I think I’m a poet. I’ve been taking the news very hard. I’ve been watching the sunlight filter through the trees and can’t help but cry about how ugly this whole situation is. On Friday nights, the parking lot shitbirds huddle under a Honda Civic and share cold fries. They think of nothing. Birds don’t have to write poems; they just are. A friend of mine inherited a set of embroideries: two cardinals facing each other. Somehow, I manage to know what I shouldn’t: cardinals are ghosts, starved for the landscape. The frames split, and a love letter spills out. I try to stop it, sealing secrets where they belong, but ghosts won’t keep secrets from the living. They’re tired of writing them into metaphors about the flowers, the trees, and the moon. When the sunlight comes again, I cannot escape my private apocalypse: the answer that, despite my efforts, I have witnessed something wonderful.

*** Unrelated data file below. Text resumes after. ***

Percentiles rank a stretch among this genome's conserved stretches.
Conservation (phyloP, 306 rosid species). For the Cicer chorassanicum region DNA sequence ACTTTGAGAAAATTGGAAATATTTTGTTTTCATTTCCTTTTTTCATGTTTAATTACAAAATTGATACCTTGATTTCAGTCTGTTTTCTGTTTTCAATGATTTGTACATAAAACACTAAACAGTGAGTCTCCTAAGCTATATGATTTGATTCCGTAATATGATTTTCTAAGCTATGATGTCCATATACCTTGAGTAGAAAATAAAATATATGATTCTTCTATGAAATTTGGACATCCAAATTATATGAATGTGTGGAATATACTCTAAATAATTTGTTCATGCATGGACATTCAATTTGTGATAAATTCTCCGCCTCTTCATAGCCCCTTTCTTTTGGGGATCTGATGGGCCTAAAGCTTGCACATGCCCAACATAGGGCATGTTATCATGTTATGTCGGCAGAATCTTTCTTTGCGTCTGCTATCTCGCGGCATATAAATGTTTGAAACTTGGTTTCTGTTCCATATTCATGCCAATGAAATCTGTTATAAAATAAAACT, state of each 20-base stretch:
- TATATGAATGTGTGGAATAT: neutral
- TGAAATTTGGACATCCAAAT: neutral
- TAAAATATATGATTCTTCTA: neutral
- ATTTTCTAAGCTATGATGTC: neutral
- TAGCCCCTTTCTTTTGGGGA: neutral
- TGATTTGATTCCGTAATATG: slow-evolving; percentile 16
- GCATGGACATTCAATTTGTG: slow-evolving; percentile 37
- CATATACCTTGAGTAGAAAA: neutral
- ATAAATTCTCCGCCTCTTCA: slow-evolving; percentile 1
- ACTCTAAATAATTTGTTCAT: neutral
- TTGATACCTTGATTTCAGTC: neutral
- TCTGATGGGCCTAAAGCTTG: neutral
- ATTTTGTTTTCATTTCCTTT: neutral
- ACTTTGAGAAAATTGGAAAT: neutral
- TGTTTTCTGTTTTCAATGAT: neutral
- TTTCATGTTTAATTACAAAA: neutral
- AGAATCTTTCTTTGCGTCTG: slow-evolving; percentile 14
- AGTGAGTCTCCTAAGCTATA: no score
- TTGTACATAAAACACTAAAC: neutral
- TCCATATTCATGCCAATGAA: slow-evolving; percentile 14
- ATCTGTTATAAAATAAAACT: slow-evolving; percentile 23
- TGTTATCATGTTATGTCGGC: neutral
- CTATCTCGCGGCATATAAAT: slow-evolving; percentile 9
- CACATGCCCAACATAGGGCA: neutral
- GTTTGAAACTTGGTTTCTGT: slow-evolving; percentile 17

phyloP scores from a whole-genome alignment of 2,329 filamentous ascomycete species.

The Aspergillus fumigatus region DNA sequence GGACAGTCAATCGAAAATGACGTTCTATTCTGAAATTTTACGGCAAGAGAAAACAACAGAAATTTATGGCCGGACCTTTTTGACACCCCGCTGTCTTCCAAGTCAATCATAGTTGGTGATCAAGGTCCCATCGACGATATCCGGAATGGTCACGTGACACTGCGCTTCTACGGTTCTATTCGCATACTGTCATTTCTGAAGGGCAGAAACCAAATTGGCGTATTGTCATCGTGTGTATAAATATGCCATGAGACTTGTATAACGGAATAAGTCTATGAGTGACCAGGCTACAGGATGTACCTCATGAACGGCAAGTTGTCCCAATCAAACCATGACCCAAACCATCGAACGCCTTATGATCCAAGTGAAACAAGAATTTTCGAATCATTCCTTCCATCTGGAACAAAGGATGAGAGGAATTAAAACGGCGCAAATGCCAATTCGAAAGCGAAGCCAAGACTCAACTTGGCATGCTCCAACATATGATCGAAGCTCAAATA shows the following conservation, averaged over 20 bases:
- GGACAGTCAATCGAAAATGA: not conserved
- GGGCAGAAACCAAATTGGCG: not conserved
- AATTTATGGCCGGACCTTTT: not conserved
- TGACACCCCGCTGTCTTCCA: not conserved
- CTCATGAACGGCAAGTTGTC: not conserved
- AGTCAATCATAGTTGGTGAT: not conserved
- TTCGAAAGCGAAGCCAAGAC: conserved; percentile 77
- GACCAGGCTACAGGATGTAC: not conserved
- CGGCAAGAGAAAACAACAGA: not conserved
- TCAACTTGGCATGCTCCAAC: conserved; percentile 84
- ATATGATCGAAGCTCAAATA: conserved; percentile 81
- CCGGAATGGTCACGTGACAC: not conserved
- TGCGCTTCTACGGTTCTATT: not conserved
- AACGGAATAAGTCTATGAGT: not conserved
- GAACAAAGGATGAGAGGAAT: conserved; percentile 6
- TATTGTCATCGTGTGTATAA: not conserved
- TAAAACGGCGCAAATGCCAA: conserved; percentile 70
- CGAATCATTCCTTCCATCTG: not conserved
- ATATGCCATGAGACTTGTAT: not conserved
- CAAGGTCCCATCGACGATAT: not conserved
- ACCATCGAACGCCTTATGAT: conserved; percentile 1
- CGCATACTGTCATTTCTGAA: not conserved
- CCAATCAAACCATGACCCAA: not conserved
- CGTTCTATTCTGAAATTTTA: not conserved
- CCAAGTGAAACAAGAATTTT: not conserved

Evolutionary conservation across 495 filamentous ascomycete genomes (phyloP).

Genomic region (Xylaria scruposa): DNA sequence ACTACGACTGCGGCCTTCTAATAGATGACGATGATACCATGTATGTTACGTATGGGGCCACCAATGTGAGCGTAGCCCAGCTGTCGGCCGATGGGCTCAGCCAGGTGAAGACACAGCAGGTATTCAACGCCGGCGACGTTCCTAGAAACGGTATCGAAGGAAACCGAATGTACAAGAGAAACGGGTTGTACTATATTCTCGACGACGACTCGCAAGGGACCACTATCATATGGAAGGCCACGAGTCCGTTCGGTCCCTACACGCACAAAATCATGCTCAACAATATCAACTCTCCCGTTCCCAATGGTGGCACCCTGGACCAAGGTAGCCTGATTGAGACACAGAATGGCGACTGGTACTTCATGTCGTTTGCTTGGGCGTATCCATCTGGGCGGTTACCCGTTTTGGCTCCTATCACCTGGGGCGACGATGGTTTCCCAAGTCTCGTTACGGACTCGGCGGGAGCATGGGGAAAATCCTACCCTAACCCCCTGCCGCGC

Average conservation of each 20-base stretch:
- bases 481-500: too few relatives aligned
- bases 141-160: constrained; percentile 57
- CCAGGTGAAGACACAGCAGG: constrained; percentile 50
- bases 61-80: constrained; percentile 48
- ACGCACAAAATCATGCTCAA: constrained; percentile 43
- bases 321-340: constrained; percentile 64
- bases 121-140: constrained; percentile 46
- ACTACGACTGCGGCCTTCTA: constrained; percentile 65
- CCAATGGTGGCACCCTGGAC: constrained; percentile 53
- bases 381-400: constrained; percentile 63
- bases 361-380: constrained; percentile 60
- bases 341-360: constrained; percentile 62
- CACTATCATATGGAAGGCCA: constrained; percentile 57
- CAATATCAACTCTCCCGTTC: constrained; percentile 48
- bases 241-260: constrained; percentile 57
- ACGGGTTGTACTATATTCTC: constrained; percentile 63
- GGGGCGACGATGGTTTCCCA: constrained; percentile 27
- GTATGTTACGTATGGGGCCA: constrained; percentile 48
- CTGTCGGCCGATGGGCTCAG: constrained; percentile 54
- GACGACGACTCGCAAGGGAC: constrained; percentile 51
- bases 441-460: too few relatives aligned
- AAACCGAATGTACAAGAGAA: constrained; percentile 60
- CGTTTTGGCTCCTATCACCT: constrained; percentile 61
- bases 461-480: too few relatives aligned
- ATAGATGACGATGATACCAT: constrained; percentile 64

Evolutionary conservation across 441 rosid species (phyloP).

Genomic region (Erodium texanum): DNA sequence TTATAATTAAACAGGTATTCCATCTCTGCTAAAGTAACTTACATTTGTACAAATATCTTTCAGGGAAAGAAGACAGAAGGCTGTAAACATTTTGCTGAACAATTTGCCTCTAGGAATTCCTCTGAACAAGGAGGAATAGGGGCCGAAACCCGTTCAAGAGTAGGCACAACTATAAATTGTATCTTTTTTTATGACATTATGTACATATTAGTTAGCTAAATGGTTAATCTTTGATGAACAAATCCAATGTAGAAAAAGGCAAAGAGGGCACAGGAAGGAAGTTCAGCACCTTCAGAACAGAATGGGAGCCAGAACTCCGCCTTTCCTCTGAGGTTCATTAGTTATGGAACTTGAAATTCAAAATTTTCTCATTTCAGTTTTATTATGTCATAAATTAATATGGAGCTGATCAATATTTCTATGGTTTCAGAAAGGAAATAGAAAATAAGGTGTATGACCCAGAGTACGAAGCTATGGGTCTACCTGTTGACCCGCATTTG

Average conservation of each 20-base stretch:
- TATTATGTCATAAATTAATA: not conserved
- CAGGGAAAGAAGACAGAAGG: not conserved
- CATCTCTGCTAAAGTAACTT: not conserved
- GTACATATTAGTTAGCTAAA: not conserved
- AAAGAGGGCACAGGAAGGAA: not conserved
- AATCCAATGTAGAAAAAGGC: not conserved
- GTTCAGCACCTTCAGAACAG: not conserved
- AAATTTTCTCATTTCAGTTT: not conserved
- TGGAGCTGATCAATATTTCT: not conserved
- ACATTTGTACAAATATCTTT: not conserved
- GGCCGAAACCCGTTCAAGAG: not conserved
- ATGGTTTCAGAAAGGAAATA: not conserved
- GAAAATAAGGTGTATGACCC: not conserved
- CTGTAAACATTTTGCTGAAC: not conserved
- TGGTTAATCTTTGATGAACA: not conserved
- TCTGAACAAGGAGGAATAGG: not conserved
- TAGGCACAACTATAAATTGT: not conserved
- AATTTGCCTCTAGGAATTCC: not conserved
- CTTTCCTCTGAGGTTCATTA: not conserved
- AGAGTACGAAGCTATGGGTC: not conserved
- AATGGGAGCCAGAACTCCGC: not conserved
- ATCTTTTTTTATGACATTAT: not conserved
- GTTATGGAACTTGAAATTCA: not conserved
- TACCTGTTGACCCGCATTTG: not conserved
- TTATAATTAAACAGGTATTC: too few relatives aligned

W.C. Perry (they/them) is a writer from Chillicothe, Ohio. Their work has appeared in Meat for Tea, GRIFFEL, Taco Bell Quarterly, Night Picnic, the first BULLSHIT anthology, and elsewhere. To contact this author, burn a candle on a starless night and scream into the nearest cornfield — they’ll get back to you eventually — or if that’s too much work, on Instagram @remotecatalyst.